Yet another Amazon product which is powered by AI is the Amazon Dash and the corresponding replenishment service. Dash at present is a Wi-Fi linked button which can replenish consumable products. However, in time such replenishment services could become completely automatic. The Dash button itself needs to be linked to a product by the customer, but what is more interesting is the replenishment service. This service is intended for consumable products such as groceries or goods as ink cartridges, coffee pods or water filters. Dash will automatically re-order consumable items before you run out, so you'll never run out of your coffee pods again. But this throws out the question, which items are being re-ordered automatically? Are these the same brand as the previous? What if there are compatible products? Does this allow for competition in the marketplace (possibly a whole different topic)? Now, this service is tightly controlled by the brand owners who have signed up to the Dash Replenishment Service, but as it becomes more widely available or other providers beyond Amazon enter the market, there are likely to be more consumables available and AI will no doubt be making the decisions.

Ed Huber, vice-president at The Clorox Company, the owner of the Brita water filter brand, states in a promotional advert for the Amazon Dash service "that some of the best technology is the technology that you are unaware of, the fact that something is being done for you, in such a seamless way, the benefits are meaningful, yet elegantly simple." It takes steps out of the purchasing process. It makes replenishment simple, it removes the human from the purchasing process. Just think about those statements and their impact on trade mark law.

Taking the Dash technology further, AI replenishment applications could be applied to white label domestic appliances and linked to the internet of things. It is quite possible in the future that your fridge will have the ability to monitor its contents and re-order products such as cheese or milk. But this raises several questions. When making purchases on your behalf, is AI considering branding at all? Or does it simply focus on price, taste, nutritional information, availability, speed of delivery?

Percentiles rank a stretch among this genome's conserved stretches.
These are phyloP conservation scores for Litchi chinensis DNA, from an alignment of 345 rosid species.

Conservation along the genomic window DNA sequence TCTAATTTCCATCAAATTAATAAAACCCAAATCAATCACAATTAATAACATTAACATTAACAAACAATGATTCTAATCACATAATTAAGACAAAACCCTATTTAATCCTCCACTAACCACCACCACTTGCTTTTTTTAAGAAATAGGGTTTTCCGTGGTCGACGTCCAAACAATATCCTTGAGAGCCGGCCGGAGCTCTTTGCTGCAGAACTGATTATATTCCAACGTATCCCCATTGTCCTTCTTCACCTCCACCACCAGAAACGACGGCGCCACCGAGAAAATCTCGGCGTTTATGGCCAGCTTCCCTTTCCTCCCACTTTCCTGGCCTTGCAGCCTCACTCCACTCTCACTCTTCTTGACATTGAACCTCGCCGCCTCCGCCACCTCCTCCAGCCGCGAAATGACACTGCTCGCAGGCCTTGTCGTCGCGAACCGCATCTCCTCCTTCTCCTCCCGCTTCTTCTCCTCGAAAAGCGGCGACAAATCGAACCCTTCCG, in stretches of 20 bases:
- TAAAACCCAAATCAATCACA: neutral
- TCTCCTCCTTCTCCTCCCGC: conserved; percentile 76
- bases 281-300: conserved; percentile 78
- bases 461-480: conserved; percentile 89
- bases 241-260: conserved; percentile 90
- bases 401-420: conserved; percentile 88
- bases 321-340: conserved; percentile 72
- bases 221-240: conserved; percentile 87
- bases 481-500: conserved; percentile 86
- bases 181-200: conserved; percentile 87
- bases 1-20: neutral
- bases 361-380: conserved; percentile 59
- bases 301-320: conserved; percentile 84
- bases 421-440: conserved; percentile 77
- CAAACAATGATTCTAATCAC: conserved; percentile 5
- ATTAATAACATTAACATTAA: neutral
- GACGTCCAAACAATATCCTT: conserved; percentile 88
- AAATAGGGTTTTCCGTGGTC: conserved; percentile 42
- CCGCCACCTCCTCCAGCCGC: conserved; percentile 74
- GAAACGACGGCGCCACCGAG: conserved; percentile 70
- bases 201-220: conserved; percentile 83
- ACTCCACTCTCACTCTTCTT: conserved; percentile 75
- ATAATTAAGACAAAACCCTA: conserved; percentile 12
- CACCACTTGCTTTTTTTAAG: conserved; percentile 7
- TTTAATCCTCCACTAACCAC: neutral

Moving on to fashion, AI is starting to appear in the form of virtual shopping assistants or personal stylists. One such example is Mona, a personal shopping app that learns customer preferences and then makes purchase suggestions based on the user's style and price bracket. Now, Mona learns from customer feedback to adapt and tailor the suggested items and the more you use it, the more it learns. It is entirely possible that in future Mona, or applications like Mona, will reach the stage where the customer can simply request a whole new wardrobe and Mona will select, order and deliver it.

When considering IP issues surrounding AI applications such as Mona, it is important to consider the role of the trade marks and designs. Mona can be set to alert the user to certain branded products, but also to styles. So, Mona could be making selections purely on the look of an item rather than its brand. And if a user likes a style of product, will Mona show lookalike products? Does this lead to implications with trade mark and design rights for fashion retailers?

Lastly, AI is now even taking on a more human form, with the release of Pepper the robot. Pepper can read customer's moods and identify their needs. In a retail environment, Pepper can be used to help customers with product selection and, in the future could even replace shop assistants altogether. As with the previous examples, Pepper could be making the purchasing decisions for the consumer, or at least, influencing the purchasing decisions, effectively replacing that human shopping assistant of old.

AI is now even taking on a more human form, with the release of Pepper the robot

AI and trade mark law

So, with all the advances in AI technology and their invasion into the retail industry, where does this leave trade mark law? As stated above, retail will no longer be reactive but predictive, and potentially the human will be removed from the purchasing process.

Currently in trade mark law, we have the common tenets of the average consumer, phonetic, aural and conceptual similarity, imperfect recollection and blurring of trade marks all of which have their roots from the 19th century when Trade Mark Law was first developed.

Taking the first concept, the average consumer, in current law the average consumer is deemed to be reasonably well informed and reasonably circumspect and observant, but rarely has the chance to make direct comparisons between marks and must instead rely upon imperfect recollection of the relevant marks. Furthermore, the average consumer's level of attention varies according to the category of goods or services in question. These are all inherent human "faults" built into trade mark law.

But when AI is the consumer, do these parameters still apply? Would AI be likely to suffer from imperfect recollection? Does an AI's level of attention vary according to the product? We think it unlikely, AI does not have a memory like humans, it is a computer program and is capable of perfect recollection. There is often a large amount of debate in trade mark cases, in the UK at least, over who is the average consumer in the market under consideration. With AI, is it now the average consumer? Is there an average AI consumer with parameters of purchase varying in each household?